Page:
Shigeru usually visits once a year and usually in the month of April.

                      Comment

                      • #12

                        Originally posted by 4TEXAS View Post
                        Yes Shigeru is a very interesting breeder, especially a rare one when he can speak good english. If you like this video, maybe you should come to Texas and meet him in person this year and you can even ask him questions that pertains to Dainichi.
                        Shigeru usually visits once a year and usually in the month of April.

                        I think in one of the other threads, I saw similar message about Shigeru's visit to Texas. Yesterday I was talking to my wife about visiting Texas and meeting Shigeru. Thanks for the info. Nothing planned yet.

                        Thanks,
                        Antony.
                        Phone : 1 (855) KOI FISH

                        Comment

                        • #13

                          A very enjoyable interview The fact that they are never satisfied with the idea that they have "arrived" has long propelled them forward and from the sound of things that isn't going to change under Shigeru's leadership I especially enjoyed his view of the "Art" of the Koi being at the forefront of his thoughts for his "Yume Koi". The "unforgettable" fish is the standard and the "next" unforgettable fish is every years goal. Small wonder they've produced so many beautiful memories

                          If Luke was still here he could explain to us that there is no "Art" involved and that breeders are not "Artisans", but fortunately we can be spared from his nonsense this time around
                          Larry Iles
                          Oklahoma

                          Comment

                          • #14

                            Originally posted by Fishbreeder View Post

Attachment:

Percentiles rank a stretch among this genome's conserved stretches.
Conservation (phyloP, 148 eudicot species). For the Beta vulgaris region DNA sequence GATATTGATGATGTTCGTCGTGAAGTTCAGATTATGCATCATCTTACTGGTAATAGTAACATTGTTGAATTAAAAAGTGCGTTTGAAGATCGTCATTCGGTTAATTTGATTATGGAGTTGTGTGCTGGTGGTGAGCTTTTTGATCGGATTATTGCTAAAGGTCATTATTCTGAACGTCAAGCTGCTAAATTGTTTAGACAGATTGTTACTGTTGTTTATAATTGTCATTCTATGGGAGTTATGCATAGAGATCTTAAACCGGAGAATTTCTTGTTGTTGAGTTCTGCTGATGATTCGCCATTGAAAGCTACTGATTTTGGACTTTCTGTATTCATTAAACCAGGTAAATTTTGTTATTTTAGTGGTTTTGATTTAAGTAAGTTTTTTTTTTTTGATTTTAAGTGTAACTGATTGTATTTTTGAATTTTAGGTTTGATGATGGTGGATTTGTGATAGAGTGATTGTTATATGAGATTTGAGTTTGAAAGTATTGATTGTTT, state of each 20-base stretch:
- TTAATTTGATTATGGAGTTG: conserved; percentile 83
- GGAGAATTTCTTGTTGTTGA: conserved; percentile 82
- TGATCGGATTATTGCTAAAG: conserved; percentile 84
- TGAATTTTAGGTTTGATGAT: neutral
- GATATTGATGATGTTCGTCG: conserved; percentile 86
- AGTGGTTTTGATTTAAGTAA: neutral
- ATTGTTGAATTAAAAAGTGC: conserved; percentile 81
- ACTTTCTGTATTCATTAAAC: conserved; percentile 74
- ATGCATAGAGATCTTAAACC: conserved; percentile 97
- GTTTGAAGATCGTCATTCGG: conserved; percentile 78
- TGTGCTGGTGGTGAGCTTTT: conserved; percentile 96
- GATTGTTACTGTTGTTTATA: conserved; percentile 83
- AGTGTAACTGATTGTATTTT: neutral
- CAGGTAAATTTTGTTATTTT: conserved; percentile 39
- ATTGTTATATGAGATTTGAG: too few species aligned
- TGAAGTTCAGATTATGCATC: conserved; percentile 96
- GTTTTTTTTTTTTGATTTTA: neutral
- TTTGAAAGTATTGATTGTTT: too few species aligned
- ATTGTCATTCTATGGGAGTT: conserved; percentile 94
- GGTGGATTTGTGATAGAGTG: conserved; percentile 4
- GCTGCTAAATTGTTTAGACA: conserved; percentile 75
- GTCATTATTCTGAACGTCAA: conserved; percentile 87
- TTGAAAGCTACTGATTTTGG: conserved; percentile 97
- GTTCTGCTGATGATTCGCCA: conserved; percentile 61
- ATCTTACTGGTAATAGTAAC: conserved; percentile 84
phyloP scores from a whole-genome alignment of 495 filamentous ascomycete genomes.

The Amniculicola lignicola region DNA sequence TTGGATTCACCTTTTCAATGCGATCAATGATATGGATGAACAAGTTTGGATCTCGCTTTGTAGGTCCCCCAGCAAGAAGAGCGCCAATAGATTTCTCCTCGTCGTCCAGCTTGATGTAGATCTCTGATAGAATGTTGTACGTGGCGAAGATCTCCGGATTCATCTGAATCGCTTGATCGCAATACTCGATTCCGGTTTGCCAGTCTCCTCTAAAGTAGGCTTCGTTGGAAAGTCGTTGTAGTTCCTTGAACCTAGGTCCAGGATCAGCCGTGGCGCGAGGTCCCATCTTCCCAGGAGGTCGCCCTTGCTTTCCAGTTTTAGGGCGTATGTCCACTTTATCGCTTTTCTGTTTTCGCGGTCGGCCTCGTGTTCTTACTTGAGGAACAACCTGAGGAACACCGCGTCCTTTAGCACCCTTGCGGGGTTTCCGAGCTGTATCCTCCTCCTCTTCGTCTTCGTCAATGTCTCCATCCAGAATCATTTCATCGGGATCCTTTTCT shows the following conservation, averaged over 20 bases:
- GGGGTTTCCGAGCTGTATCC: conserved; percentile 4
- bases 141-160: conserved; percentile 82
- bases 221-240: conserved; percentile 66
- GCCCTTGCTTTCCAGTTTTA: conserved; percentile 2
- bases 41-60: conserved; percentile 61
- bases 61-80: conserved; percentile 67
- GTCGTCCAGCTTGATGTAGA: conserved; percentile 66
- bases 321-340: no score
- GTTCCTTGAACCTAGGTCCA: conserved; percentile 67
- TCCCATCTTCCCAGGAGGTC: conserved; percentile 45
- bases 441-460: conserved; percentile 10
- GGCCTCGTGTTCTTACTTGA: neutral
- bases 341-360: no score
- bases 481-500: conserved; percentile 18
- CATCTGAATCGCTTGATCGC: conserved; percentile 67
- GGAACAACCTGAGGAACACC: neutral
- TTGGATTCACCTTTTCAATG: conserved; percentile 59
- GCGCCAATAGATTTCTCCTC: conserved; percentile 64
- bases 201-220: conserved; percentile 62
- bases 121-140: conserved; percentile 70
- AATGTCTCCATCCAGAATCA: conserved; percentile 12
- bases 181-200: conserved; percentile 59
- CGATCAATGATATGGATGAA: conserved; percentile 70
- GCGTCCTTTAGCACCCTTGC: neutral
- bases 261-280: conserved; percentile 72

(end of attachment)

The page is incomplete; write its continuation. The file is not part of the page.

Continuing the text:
Its been interesting to watch Shigeru progress from a young college boy in Houston to the position he holds in a multi-million dollar operation now. I've no doubt he is the world class fish farmer his father was, maybe even better.

                            You must remember the huge amount of space it takes to hold the fry from spawning. In showa, the fry are culled at three days of age, prior to going to the rearing pond. Only about 30% are reared, this means that you can use 3 times as many brood fish for the same amount of rearing space. Increases your odds and lowers your cost greatly.

                            Also remember this saying...."Sanke breeders go broke or crazy, usually both."

                            The space needed for the fry from 2 sanke brooders is the same space you'd use for 6 showa brooders. Add to that the yeild from showa is better than from sanke anyhow, and you see that it makes a lot more financial sense to breed more showa and less sanke. Still, I much prefer sanke to showa.

                            Interesting interview, I've asked Shigeru many of the same questions over the years.

                            Thanks Brett for this insight. I have a deeper appreciation for sanke from hearing this..
                            “In times like these men should utter nothing for which they would not be willingly responsible through time and in eternity.”

                            Abraham Lincoln

                            Comment

                            • #15

                              Iterview is great. So where is part II??? Coming soon I hope.

                              Comment